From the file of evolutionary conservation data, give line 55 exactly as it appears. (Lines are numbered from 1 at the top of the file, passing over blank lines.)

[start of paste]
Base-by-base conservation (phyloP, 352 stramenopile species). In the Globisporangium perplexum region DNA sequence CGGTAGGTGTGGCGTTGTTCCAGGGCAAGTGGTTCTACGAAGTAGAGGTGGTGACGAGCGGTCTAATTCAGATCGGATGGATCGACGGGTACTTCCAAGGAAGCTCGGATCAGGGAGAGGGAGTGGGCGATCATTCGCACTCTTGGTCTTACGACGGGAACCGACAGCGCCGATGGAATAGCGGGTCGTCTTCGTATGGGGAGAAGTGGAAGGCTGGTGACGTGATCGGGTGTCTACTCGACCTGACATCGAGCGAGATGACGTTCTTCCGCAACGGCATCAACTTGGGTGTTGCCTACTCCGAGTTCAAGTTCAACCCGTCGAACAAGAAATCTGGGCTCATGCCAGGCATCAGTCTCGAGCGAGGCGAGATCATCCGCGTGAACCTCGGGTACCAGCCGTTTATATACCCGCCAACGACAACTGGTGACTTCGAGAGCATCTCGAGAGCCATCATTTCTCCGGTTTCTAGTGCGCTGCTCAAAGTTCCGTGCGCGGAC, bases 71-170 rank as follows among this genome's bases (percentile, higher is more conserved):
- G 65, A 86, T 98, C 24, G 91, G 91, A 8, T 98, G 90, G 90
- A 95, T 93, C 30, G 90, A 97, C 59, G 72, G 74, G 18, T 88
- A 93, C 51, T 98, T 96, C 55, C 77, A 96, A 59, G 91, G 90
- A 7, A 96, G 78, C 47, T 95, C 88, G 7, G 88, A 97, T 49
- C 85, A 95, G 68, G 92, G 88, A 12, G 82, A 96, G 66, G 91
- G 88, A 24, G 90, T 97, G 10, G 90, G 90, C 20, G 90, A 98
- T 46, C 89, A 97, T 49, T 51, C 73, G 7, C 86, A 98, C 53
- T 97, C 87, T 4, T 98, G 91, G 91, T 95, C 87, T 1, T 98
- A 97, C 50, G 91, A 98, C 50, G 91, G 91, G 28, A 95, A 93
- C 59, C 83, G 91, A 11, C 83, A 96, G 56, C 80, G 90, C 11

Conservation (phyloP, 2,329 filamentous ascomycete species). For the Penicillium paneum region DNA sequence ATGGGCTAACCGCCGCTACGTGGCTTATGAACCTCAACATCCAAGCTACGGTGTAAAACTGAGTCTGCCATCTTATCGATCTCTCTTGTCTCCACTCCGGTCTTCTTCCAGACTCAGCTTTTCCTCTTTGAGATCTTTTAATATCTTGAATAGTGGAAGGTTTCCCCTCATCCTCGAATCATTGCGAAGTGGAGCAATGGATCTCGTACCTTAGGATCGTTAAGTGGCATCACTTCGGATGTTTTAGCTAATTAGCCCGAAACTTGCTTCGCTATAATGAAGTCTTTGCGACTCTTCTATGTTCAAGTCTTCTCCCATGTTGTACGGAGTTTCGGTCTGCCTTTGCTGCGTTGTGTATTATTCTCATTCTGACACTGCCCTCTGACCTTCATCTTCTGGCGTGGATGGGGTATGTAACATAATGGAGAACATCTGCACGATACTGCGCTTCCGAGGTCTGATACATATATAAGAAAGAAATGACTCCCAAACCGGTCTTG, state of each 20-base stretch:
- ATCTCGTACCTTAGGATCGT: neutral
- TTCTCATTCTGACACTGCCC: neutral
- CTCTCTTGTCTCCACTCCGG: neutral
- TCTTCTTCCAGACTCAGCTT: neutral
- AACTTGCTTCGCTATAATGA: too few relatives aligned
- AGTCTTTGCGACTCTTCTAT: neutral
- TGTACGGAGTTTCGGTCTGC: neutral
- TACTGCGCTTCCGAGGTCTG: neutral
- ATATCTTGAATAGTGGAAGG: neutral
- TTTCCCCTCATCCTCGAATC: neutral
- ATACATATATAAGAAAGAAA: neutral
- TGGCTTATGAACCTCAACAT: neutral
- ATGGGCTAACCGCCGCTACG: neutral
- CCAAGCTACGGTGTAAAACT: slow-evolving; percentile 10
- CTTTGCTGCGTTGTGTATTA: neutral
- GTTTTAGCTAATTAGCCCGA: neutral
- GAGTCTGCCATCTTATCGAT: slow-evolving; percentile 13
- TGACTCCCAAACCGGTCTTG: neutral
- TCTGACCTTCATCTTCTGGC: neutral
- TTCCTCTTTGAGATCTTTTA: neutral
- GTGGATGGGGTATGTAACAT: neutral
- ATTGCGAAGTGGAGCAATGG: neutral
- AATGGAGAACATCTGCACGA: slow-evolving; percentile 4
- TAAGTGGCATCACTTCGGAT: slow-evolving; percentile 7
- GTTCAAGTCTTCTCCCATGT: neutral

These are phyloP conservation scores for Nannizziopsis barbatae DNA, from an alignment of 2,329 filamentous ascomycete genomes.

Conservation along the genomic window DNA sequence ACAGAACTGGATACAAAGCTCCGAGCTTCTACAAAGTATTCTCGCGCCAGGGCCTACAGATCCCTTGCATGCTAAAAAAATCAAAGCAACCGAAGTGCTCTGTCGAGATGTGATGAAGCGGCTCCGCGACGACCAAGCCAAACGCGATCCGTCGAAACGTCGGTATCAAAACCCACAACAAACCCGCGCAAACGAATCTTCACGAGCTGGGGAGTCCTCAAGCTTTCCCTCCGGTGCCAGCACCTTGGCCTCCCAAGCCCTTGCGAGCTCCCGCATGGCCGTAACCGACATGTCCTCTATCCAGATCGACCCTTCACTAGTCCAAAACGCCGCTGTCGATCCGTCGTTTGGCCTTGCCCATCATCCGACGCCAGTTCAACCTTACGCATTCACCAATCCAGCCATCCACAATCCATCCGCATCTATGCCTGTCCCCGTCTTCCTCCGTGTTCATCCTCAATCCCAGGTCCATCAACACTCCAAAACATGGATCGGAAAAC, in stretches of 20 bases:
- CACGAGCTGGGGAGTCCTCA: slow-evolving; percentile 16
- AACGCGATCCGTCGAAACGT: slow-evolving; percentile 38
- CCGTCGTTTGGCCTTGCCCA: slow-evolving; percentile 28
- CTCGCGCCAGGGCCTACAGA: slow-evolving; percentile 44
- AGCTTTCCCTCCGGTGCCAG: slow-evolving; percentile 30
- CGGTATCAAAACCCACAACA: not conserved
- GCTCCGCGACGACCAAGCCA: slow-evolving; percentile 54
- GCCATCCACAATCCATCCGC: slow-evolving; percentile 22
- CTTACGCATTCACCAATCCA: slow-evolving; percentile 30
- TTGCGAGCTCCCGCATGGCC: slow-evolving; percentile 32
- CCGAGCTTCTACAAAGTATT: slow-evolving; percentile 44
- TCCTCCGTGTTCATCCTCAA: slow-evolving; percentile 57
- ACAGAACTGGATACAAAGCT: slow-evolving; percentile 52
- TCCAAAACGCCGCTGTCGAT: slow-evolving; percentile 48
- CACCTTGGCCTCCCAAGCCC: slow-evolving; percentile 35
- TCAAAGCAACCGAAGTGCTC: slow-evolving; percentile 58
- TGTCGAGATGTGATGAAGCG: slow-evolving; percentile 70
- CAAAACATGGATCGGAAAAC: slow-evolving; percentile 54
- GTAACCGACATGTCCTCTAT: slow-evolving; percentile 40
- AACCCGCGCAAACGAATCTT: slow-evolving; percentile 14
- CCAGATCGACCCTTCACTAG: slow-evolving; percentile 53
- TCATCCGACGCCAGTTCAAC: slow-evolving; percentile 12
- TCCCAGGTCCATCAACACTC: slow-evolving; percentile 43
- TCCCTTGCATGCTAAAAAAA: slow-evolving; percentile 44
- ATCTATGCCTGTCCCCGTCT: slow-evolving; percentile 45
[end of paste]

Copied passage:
- TCAAAGCAACCGAAGTGCTC: slow-evolving; percentile 58